Netflix's "Gerald's Game" is a captivating thriller, released during Stephen King's year of triumph. At the same time, it's a psychological study of a complex character and a heroine's quest of finding the strength to overcome the burden of her buried secrets. A chronicle of past events transformed her into who she is now. Our protagonist's name is Jessie, portrayed marvelously by Carla Gugino, the disrupted offspring of a male-dominated society that dictates that women should be blamed for their misfortunes. She is a woman swallowing her needs, diminishing her ego, and complying with the decisions that others made for her.

Who knew that Gerald's sexual game would end his life, and potentially give hers back?

The heavy yoke of patriarchy

The film is not a typical exploration of sexual abuse and its repercussions. On the contrary, it masterfully shows the ways that Jessie was sexually and psychologically exploited without visual exposition, but through a painful realization process. Seeing Jessie sinking deeper into her illusions and coming to terms with her life choices and dark corners of her existence is extremely agonizing. Even the cliché appearances of an empowered version of herself guiding her and a diabolic version of her husband attempting to convince her to give up and die without a fight add greatly to the narrative.

Both illusionary manifestations clearly expose the different egos that live within us.

Some are there to condemn us to hell and others to save our souls. The sinister mentality of self-blaming and guilt is crucial in "Gerald's Game." In Jessie's case, the men, primarily her father, and secondarily, her husband, Gerald, have molded her personality.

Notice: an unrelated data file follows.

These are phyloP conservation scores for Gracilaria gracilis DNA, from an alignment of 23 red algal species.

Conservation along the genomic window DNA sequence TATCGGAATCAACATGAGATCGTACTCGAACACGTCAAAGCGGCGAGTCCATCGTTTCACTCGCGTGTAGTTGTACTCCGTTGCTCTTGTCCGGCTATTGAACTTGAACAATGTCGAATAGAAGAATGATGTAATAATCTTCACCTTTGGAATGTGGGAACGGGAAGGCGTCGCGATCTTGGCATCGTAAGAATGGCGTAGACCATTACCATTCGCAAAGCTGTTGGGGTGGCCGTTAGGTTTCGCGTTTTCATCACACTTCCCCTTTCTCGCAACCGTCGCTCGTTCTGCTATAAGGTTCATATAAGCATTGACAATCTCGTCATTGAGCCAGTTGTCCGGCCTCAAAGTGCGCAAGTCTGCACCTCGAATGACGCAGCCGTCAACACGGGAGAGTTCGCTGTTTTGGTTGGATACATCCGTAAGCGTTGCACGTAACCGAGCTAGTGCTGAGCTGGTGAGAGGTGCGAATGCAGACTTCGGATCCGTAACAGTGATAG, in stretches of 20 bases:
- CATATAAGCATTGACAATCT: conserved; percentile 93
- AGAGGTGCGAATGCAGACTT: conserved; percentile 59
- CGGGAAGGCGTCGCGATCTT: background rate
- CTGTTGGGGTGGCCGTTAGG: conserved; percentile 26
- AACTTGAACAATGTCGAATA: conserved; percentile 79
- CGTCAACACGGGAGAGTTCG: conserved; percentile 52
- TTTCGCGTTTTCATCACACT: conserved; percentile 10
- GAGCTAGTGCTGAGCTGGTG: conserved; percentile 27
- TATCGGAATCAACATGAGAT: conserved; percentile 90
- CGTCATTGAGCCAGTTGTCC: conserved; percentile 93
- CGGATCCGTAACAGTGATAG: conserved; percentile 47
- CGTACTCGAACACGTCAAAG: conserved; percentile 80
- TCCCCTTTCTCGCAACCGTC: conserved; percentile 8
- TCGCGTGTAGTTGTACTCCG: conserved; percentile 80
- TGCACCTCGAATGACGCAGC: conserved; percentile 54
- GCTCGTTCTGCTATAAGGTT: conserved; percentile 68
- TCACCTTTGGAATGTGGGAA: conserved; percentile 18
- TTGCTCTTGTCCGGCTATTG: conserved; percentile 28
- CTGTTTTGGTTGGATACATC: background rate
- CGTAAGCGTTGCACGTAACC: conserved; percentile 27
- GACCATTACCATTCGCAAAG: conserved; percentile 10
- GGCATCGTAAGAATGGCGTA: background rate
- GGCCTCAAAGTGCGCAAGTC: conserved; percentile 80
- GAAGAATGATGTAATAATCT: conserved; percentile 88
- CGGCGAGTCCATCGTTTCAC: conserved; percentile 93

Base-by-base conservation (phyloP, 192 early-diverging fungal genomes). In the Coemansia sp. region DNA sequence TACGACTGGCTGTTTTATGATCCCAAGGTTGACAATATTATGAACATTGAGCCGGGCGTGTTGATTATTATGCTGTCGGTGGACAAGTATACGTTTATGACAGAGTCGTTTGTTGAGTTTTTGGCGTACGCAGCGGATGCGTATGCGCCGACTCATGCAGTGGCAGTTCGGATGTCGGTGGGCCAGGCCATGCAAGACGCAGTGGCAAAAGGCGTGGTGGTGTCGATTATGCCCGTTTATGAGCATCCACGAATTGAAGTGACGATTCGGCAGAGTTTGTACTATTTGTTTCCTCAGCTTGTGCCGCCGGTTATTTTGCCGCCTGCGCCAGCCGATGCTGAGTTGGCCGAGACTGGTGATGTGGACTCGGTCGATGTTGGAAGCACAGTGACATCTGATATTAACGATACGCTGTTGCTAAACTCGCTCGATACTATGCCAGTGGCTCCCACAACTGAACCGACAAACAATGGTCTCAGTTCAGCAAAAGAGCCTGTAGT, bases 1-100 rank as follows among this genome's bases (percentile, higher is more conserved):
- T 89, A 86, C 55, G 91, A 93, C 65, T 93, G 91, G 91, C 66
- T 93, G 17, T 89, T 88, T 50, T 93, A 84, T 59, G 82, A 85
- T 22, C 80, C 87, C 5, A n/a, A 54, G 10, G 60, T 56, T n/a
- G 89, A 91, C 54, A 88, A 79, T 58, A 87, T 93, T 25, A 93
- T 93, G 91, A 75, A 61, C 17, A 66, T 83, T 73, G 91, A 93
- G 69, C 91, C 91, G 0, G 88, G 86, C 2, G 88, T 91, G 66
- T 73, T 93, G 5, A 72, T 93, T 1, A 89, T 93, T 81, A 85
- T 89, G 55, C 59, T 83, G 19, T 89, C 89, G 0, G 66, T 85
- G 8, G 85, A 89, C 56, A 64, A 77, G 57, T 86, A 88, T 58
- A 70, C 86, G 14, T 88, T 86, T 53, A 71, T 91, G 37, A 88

When Death knocks on her door after her husband dies in front of her and leaves her cuffed to the bed, she prepares herself to accept her fate. She believes that she will die either due to hunger and thirst or due to being mauled by the rabid dog lurking around her house. The grim closure she is expecting is no more than her way of victimizing herself once again.

Old sins cast long shadows

Jessie's story is an interesting take on abuse and its repercussions. The most shocking scenes revolve around the eclipse subplot and the father-daughter discussion scene about the secret they share. Jessie's father is a Machiavellian persona manipulating his daughter into believing that she has a fair share of the disturbing incident that he was responsible for. He is trying to make her an accomplice to his shameful deed to guarantee his security. Therefore, Jessie has lived in fear and guilt since she was 10 years old. These are the emotions that dictated her marriage, her behavior, and her life goals. Evident is the fact that her father was calling her "Mouse." -- a nickname that summarizes how trivial, weak, and insignificant she feels throughout her life.

Thankfully, the ending, which I won't spoil, will do the protagonist justice and provide closure.

Ultimately, "Gerald's Game" is a film about the people that are traumatized irreversibly by predatory individuals. The nightmare of living in hell is not symbolic. Hell is on Earth and people live in it for their whole lives until a wake-up call surfaces and forces them to face themselves in the mirror. Compliments should be given to the director of the adaptation, Mike Flanagan, who brought us thrilling films like "Oculus", "Hush," and "Ouija: Origin of Evil." He managed to keep the agony at high levels for the duration of the film with his stylish filmmaking and eerie atmosphere.

Feel free to check below the intriguing trailer of "Gerald's Game. You can catch the film on Netflix.